Search result when you type in Parker Colorado Dispensary in Google

This provides a perfect opportunity for nearby dispensaries to create content that cements themselves as the dispensary servicing the Parker, Colorado area. Look around your region, find those opportunities, and use them to your advantage. 

Build up a social media platform

No, you didn’t just scroll up and start rereading the last section — as it turns out, content that’s shared on social media can actually boost your search ranking across the board. Because of this, building out your social media presence can actually help your SEO efforts and vice versa — there’s a synergistic relationship between the two that is definitely worth investing in. 

Pinterest is one of the best platforms to work with as far as SEO is concerned as lots of the content shared on Pinterest links to blog posts. Pins count as backlinks, so repins and shares can really bolster your SEO ranking while building a stronger presence on social at the same time. 

Basically, you kill two birds with one stone. 

Don’t be afraid to get technical

How your site loads and how its code is structured will affect its SEO ranking, and that’s no different whether your site is cannabis related or not. 

Since 2010, site load speeds have affected how Google ranks sites, so it’s important to make sure your site loads in a snap. This can take some technical know-how, but learning how to do it yourself or hiring a contractor to do it for you is well worth the effort or expense. 

In addition to optimizing your site’s load time, make sure it’s mobile ready, create an XML sitemap to make sure its crawlable, and use schema markup to give Google better context as to how to index your site. These topics are all a bit too deep to get into in this article, but doing some Googling should give you some insight into how to get started with these advanced techniques.

Cannabis email marketing

When it comes to cannabis, email is one of its safe havens since the channel isn’t beholden to any one private company’s regulations or restrictions. As long as your promotions fall within a reasonable interpretation of the law, you can do as you please. Here’s a few ways to make the most of your cannabis email marketing efforts.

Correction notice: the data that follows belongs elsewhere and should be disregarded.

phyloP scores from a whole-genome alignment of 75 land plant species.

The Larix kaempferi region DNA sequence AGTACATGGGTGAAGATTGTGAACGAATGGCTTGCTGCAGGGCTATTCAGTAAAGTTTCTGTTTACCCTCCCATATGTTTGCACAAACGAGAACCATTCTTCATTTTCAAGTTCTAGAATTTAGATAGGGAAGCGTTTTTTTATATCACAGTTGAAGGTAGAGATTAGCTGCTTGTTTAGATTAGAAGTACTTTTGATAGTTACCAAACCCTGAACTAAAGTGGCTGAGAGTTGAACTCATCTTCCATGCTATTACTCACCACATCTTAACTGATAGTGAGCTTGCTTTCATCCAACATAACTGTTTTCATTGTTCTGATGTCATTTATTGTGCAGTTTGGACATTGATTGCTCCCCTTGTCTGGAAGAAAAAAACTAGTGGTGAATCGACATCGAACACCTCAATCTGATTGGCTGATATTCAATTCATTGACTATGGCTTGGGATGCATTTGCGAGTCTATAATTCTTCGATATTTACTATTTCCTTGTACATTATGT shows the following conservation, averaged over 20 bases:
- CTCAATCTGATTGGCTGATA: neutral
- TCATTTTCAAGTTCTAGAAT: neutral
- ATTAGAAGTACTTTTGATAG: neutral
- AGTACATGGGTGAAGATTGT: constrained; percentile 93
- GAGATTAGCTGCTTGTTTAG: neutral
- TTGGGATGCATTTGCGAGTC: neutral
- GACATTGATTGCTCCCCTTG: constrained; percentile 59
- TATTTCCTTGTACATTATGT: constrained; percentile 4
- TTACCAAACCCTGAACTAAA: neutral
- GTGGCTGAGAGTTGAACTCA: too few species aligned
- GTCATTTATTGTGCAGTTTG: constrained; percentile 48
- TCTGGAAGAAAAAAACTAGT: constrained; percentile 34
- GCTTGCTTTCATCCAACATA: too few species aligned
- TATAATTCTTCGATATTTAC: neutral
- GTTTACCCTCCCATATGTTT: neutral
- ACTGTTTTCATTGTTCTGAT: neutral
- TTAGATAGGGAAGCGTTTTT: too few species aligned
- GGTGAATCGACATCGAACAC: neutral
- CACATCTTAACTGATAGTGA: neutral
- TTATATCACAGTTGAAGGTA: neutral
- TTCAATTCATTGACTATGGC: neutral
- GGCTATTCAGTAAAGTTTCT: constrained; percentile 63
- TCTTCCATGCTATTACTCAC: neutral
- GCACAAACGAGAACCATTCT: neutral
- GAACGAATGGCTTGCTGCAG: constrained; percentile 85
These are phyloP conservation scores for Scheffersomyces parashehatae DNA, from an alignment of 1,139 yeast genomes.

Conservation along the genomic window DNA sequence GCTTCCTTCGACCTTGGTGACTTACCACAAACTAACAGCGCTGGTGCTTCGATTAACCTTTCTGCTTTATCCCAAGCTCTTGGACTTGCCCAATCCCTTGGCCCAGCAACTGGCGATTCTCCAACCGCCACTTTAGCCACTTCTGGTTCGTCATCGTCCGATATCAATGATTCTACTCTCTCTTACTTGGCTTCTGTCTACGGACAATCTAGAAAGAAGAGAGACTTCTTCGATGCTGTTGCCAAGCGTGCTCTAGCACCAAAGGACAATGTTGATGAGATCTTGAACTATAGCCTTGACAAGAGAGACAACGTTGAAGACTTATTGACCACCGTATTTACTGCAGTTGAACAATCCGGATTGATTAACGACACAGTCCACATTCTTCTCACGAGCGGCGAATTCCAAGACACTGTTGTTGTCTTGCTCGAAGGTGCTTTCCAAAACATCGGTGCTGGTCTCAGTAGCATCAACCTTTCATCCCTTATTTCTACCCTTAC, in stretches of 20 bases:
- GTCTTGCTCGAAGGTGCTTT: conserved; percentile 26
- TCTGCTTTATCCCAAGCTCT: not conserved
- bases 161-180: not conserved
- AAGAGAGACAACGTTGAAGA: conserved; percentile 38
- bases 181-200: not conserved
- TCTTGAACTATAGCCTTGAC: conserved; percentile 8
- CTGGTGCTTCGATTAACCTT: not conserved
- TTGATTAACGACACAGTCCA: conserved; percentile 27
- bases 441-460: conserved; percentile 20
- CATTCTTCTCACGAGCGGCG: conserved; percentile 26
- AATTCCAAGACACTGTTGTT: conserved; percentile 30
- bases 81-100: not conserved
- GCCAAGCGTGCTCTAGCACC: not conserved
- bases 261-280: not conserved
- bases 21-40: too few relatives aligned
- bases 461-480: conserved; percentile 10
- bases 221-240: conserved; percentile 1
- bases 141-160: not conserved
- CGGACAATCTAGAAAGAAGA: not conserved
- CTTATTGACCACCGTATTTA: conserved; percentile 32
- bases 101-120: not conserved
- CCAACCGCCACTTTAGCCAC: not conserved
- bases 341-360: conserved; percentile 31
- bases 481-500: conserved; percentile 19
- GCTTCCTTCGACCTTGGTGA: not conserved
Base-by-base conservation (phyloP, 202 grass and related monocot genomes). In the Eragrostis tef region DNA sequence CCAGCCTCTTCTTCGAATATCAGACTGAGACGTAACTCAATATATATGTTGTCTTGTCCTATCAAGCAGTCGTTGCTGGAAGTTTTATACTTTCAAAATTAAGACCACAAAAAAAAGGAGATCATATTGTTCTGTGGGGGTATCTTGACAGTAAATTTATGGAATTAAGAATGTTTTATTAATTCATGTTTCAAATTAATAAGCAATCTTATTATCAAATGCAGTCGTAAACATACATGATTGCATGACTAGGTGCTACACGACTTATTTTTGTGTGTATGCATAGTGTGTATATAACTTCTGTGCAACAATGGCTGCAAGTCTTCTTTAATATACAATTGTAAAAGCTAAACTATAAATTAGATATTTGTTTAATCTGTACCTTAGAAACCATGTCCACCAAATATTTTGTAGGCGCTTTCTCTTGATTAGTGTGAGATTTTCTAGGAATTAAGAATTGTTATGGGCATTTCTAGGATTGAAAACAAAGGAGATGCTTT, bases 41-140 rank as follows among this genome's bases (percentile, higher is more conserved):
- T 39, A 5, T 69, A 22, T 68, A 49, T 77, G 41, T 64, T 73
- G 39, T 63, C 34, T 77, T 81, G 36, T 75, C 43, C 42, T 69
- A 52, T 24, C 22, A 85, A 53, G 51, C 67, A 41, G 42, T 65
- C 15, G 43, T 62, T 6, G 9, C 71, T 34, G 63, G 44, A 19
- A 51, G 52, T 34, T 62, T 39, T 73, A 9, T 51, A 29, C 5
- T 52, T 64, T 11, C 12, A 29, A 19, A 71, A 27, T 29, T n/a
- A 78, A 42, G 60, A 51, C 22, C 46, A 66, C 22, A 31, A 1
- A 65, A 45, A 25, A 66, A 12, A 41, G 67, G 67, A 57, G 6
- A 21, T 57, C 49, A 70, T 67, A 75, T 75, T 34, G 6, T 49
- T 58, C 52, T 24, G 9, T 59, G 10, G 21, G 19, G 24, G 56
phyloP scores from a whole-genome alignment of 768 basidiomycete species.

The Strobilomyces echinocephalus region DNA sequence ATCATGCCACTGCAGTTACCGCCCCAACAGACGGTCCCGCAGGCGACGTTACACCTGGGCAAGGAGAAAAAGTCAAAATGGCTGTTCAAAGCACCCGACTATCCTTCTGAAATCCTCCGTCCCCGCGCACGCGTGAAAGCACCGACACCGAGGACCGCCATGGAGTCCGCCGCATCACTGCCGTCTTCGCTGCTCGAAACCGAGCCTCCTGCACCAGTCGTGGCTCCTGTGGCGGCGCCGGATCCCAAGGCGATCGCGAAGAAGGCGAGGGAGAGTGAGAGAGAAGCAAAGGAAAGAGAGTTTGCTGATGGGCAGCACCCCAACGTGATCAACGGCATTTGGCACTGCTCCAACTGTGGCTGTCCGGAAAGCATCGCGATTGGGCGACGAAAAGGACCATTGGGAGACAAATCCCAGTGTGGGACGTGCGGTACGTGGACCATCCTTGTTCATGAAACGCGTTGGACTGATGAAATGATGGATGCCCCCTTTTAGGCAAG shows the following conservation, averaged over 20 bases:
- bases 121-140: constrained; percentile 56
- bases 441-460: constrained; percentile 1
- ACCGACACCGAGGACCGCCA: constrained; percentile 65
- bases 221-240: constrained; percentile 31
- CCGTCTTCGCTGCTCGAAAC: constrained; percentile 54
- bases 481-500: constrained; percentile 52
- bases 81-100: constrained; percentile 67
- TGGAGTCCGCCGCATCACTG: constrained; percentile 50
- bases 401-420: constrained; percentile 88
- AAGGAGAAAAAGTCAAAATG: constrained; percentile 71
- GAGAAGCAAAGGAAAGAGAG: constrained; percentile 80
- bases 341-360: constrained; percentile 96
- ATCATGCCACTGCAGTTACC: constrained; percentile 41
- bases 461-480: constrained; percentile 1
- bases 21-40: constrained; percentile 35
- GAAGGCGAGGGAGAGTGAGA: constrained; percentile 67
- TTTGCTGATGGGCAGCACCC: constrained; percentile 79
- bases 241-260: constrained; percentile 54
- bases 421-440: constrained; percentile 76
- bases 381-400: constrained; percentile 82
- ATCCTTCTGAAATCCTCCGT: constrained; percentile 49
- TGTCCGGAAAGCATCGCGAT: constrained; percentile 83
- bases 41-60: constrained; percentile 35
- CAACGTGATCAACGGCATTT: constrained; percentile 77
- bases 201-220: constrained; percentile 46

Collaborate with other brands

Competition is good for business, but oftentimes collaboration is even better. There are lots of brands that have some overlap in their customer base without being direct competitors. Reaching out to these brands and collaborating on an email campaign, i.e. placing your content in their emails and vice versa, can be a great way to expand your reach by hitching a ride on an already established email list.

Communities from Ampjar is one of the easiest ways to get started with collaborative email campaigns. There’s already a burgeoning community of cannabis businesses using the platform, so it’s easy to connect with like-minded brands and design a campaign that propels both of your businesses forward.

Make use of transactional emails

Successful email marketing isn’t just about sending large email blasts every week or so. These days, if you want to get noticed, it’s important to personalize your emails to ensure they’re relevant and end up being read. 

Using transactional emails is one of the best ways to do this. Unlike traditional marketing emails, transactional emails are automated emails that are triggered when a specific action or interaction occurs on your site. For example, if a customer abandons their cart, you can automate an email that reminds them to check out.